Tuesday, June 28, 2011
Tuesday, June 21, 2011
Monday, June 20, 2011
It was a typical June day. A bit of steam was rising from the sidewalks. Vendors selling water were stationed on each street corner. The sun was beating down upon Pennsylvania Avenue as people filled every corner of the popular street.
I walked down the city block in search of familiar faces and soon found the table from which members of our church were telling others about our unique community of faith. Armed with a fresh dose of the Spirit and a powerful reading of the scripture passages in which diversity is central and the Spirit falls upon all people, I could not wait to tell others about our church.
If I heard it once I heard it 50 times, "Are you really a gay friendly church?" or "Are you sure that I am welcome in your church?" A one word response, "Yes," was not enough to satisfy some of the visitors stopping for a rainbow cross or cold bottle of water. We had more convincing to do as a group representing Mount Vernon Place United Methodist Church.
As I read the story of Pentecost found in Acts, I see a community in which everyone is a candidate for a fresh anointing of God's Spirit - the Advocate whom Jesus promised to be with us. I notice how God did not anoint only one type of person or only one group of people from a particular place. Instead, I see God's Spirit powerfully falling upon all who are present in real, tangible and transformational ways.
How has the church come to believe that it has the authority to discern who can receive the Spirit and who cannot? How has the church come to believe that diversity is something we should keep in our schools or other institutions but not a key mark towards which every Christian community should passionately work? How has our church come to pride itself on keeping some people in while keeping other people out?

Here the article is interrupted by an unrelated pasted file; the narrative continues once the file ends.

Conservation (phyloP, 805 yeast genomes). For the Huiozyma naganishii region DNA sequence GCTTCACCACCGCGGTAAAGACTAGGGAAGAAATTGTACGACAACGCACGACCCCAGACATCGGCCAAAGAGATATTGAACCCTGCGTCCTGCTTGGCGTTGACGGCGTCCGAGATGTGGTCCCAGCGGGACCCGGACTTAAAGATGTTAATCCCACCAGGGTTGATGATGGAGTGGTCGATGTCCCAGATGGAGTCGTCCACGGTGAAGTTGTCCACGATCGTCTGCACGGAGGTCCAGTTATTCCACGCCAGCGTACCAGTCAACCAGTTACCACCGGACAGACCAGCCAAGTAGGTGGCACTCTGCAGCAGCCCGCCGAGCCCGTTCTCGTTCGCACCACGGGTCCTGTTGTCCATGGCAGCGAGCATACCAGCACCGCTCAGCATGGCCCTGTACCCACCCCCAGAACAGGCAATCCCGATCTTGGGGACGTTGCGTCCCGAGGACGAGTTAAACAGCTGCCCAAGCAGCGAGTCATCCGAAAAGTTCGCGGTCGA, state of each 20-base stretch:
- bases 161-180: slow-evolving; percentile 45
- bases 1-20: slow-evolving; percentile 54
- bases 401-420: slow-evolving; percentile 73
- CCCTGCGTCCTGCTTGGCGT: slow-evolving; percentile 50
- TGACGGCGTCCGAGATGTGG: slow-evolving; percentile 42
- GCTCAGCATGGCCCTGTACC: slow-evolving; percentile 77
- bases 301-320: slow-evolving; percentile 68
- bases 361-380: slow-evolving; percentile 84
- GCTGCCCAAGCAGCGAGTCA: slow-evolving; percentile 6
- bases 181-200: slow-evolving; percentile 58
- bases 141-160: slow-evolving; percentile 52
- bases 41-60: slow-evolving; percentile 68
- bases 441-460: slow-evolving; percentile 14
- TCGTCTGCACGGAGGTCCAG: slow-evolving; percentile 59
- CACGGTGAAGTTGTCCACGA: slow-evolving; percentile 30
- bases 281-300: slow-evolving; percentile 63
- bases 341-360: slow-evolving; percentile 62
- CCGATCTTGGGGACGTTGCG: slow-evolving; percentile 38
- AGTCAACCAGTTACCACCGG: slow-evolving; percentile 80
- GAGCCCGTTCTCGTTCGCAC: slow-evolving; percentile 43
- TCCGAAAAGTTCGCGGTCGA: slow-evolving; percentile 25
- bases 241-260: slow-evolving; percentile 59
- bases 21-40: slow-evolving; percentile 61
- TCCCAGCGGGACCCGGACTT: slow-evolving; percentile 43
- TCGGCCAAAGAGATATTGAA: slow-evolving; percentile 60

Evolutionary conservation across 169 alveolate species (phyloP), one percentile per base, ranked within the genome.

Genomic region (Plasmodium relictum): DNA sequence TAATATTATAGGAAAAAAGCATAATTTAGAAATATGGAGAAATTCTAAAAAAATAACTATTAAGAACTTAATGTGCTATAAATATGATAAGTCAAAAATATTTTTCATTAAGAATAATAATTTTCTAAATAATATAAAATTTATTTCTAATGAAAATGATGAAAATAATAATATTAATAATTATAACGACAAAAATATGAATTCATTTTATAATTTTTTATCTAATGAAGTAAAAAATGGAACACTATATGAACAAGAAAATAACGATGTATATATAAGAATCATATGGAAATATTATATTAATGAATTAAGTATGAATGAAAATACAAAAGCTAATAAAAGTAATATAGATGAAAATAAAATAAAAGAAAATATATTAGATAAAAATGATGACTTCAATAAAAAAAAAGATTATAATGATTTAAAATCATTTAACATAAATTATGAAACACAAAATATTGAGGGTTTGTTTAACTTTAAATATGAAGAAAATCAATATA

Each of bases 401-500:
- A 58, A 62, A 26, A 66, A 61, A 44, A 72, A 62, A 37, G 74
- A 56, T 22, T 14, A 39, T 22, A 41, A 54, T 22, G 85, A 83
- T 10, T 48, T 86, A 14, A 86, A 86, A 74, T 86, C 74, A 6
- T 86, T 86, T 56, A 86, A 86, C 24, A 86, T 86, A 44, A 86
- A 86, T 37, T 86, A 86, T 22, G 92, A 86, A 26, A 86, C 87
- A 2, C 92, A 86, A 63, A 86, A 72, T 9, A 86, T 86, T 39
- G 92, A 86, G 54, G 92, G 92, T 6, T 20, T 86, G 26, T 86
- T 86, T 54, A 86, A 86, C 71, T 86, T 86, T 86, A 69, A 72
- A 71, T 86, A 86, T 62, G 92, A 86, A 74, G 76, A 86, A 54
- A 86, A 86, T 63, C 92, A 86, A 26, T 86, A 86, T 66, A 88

As I stood on the street with the sun scorching my feet, I prayed for our church. I prayed for our church to look more like the crowd I saw at Pride - old people and young people, people with a lot of clothing and people with not very much clothing, people filled with confidence and people clearly afraid of being seen, people with dark skin and people with light skin, gay people and straight people, people aware of God's presence in their lives and people who have sought to lock God in the closet because the only God they have ever been told about is a God of judgment, people who were alive and well last Sunday afternoon because they were in a community in which they were fully accepted and valued - just as they are.
Holy Spirit rain down!